Volume II: April 2024

Hi folks,

We continued to put down roots over the past year – hosting concerts and cohorts, getting our nonprofit status, laying the groundwork to keep growing. We are deeply grateful to everyone who helped us make 2023 a foundational period for MidMountain – and the new crop of MidMountaineers who have already helped us start 2024 in the warm embrace of community. 

Even now, MidMountain is hosting its juried event, the Art is a Natural Bridge environmental art show and film festival: walls once bare are now abundant with the creative harvest from more than a dozen artists. And our first audiodocumentary, How Terry Bisson Made Up Imaginary Worlds, is out – with a community book club about to start!

And more will come. 

Andy “River” Peterson

P.S. Some highlights from Art is a Natural Bridge are below, and at the end the end!


Cosmic Crossroads by Mariam Baksh

When I had just come to the United States–for college, in my last year of teenagehood–a professor gave us one of those wonderfully vague assignments essentially allowing submission of whatever the hell you wanted for a grade. Embracing the spirit of the exercise, I automatically tapped into a theme I would revisit over the years producing the first in a series representing the challenge and the bounty of agency I’ve been privileged to experience. 

You can see it below the title of this piece.

Tragically more for some than for others, while it can feel like life proceeds fixed along rigid rails, pivotal choices also seem to constantly multiply. They are, of course, ultimately finite for all, however.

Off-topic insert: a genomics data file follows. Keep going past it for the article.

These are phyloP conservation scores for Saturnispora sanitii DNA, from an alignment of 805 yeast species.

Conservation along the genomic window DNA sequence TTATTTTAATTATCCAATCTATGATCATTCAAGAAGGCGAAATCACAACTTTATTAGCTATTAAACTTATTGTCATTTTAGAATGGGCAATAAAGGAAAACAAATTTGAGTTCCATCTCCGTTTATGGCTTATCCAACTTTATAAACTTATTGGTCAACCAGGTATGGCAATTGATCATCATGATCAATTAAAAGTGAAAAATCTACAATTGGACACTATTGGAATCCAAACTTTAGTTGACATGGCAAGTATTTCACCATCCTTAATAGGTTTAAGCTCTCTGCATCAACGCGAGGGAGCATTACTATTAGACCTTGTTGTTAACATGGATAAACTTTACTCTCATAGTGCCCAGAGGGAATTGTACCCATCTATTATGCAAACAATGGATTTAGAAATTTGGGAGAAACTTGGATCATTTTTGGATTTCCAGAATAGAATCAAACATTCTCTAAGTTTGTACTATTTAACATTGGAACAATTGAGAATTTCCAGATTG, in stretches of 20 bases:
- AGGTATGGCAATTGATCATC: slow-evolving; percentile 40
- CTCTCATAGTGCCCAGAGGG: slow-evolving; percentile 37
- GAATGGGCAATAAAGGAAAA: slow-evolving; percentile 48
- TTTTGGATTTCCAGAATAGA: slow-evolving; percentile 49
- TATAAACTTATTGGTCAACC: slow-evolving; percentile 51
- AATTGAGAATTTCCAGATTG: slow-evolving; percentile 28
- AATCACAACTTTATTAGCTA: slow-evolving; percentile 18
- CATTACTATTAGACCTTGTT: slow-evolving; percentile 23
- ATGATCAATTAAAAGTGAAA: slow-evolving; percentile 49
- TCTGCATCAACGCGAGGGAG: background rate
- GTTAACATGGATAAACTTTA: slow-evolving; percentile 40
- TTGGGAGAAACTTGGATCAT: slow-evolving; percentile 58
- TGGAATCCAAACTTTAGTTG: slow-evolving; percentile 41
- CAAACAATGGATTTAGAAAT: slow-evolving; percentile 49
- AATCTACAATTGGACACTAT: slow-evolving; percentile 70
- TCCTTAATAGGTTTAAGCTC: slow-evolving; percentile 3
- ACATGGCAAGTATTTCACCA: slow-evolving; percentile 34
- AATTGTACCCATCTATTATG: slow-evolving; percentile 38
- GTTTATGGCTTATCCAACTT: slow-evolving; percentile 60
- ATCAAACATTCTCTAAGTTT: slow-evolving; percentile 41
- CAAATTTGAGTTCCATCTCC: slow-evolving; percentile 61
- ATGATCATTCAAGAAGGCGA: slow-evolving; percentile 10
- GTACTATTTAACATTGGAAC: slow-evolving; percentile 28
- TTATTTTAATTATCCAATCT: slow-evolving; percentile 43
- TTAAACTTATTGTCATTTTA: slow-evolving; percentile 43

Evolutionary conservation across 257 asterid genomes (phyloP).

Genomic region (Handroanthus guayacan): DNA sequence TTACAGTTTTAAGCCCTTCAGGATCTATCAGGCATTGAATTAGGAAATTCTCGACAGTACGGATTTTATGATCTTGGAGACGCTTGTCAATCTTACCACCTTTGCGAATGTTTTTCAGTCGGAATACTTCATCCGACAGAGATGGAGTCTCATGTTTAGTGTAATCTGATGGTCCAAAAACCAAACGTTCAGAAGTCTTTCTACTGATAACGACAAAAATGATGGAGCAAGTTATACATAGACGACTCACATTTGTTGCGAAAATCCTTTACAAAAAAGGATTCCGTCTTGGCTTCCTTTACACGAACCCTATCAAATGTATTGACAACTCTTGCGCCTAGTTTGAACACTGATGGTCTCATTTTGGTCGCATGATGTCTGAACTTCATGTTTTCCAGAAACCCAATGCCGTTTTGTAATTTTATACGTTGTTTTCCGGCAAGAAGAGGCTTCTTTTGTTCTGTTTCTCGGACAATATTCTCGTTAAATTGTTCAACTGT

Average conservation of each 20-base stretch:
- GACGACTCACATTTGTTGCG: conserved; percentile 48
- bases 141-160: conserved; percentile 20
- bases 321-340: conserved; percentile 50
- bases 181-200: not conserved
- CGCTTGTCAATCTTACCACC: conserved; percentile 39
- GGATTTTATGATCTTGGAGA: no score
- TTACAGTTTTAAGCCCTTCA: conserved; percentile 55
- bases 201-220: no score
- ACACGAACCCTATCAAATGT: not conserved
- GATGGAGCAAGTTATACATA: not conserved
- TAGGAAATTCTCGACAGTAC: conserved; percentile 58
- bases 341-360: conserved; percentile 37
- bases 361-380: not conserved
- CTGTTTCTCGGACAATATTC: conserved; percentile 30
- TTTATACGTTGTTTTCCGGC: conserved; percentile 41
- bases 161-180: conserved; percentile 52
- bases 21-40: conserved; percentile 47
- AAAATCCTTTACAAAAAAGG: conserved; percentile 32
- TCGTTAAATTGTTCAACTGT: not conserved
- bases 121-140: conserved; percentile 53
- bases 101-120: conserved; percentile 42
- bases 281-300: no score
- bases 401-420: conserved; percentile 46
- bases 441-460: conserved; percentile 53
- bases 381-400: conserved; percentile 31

Thankfully, I’ve been able to veer off the tracks and know it’s possible to make new ones–to explore beyond the main line at any time, until its inevitable end. And terminus, despite the pressure of debts apparently owed to convention, should encourage just that for personal gratification. 

Incidentally, it should also prompt a rejection of the urge to passively ride the rails as they’re neatly laid out before us to become complacent in, to accept and try to ignore our pooling disgust at the victories of injustice. It’s too often easier to do the wrong thing.   

With the newest in this compass series you’ll see at the end of this story then, I zoom into the switching mechanism to better navigate. Because the times when I’ve recognized my power to construct and travel new paths, instead of just continuing down old worn ones–sometimes to honor perceived obligations to parents, or country or other else–have always been the junctions that most explode with the substrate of life.

Coming to MidMountain–where we’re consciously building our own ends–is one such point in these cosmic plains. And it’s clearly an especially big one, magnified by the communal confluence.  

In college, on some level, I decided to pursue journalism instead of art as a profession. And while this is changing more recently, survival in the industry generally requires restrictive formatting and the suppression of opinions, practices that cannot stand in art’s domain, that stronghold of subjectivity undeniable for any worthwhile living’s making. 

Now, 20 years later and squarely into mid life, I’ve finally arrived at a moment wherein I go past calling bullshit on an infamous false choice–when I realize not just the joy of creating art, but the responsibility to do it. 

People here understand this, this place seems to understand it. 

In one of my first ventures out to the space, I met Timothy Bailey, the impossibly empathetic and insightful human behind the acclaimed album ‘Timothy Bailey and the Humans,’ who shared this compelling admonition of The Muse, key lines from which I’ll share here:


“I’m with you when you treat art—your own, others’—with seriousness, as worthy of debate, as a force that creates the world as much (or even more) than it responds to it.”